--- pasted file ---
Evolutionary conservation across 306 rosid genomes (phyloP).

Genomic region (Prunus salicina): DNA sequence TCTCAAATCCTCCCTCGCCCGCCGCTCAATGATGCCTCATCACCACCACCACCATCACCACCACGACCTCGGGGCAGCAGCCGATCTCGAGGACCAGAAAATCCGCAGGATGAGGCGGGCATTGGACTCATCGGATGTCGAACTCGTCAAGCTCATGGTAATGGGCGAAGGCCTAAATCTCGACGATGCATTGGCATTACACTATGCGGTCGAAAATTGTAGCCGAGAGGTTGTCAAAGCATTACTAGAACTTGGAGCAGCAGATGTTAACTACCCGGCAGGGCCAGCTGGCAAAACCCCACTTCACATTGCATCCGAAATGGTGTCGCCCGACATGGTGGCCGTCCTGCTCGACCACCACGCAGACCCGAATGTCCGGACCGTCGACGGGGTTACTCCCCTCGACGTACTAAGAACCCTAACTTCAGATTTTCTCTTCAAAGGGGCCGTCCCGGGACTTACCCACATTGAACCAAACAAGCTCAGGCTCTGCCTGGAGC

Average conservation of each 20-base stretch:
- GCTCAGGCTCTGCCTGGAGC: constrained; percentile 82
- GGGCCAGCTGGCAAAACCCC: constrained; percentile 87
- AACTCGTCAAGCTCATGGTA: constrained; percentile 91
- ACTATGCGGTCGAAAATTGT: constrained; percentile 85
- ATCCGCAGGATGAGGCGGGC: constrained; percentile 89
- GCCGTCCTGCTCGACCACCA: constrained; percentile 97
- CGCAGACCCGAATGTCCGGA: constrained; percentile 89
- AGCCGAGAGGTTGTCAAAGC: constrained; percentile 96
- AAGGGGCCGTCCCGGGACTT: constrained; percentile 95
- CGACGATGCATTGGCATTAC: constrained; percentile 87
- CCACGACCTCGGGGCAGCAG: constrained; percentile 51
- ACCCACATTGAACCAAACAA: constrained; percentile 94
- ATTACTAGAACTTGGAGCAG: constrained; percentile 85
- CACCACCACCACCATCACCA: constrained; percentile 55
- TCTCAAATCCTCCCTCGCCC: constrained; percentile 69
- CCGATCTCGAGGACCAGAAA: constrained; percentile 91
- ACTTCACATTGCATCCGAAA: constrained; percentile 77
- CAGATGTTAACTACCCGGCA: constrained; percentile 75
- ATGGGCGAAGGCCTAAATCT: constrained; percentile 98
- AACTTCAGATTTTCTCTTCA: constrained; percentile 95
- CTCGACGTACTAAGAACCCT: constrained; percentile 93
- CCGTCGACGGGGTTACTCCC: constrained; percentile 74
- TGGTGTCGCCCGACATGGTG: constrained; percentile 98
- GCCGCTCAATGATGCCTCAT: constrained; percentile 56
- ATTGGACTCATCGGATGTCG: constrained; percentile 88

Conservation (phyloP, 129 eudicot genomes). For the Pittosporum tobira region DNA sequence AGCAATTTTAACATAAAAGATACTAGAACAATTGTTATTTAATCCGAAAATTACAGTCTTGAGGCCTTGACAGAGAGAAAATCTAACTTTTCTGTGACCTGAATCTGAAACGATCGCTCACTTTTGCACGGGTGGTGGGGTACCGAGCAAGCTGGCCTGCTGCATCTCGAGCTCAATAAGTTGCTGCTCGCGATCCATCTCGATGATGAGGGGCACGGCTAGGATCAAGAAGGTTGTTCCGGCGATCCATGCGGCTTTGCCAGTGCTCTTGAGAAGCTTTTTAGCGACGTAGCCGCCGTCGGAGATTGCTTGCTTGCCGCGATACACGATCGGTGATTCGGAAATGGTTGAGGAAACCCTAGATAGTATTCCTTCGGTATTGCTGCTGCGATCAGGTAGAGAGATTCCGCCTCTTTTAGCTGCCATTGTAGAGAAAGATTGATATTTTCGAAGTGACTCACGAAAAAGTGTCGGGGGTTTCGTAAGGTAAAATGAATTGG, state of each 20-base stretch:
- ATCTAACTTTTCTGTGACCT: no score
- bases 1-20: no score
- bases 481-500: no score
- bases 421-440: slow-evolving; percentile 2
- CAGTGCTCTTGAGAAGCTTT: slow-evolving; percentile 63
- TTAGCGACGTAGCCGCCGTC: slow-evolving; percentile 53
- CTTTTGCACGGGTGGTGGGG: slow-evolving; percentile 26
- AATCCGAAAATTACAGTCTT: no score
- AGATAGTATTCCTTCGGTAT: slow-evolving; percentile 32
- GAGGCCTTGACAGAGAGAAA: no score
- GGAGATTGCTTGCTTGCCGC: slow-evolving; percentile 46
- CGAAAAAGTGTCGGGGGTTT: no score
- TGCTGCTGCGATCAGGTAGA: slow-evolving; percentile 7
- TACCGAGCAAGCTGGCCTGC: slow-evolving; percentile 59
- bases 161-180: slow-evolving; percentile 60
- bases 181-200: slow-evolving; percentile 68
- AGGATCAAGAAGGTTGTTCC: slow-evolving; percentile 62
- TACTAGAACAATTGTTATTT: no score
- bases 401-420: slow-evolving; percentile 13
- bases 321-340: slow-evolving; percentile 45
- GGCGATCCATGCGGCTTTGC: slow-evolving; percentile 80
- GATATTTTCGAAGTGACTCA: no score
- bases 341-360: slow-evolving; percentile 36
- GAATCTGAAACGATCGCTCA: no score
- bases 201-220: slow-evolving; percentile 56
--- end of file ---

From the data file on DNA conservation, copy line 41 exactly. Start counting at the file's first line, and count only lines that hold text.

- CGAAAAAGTGTCGGGGGTTT: no score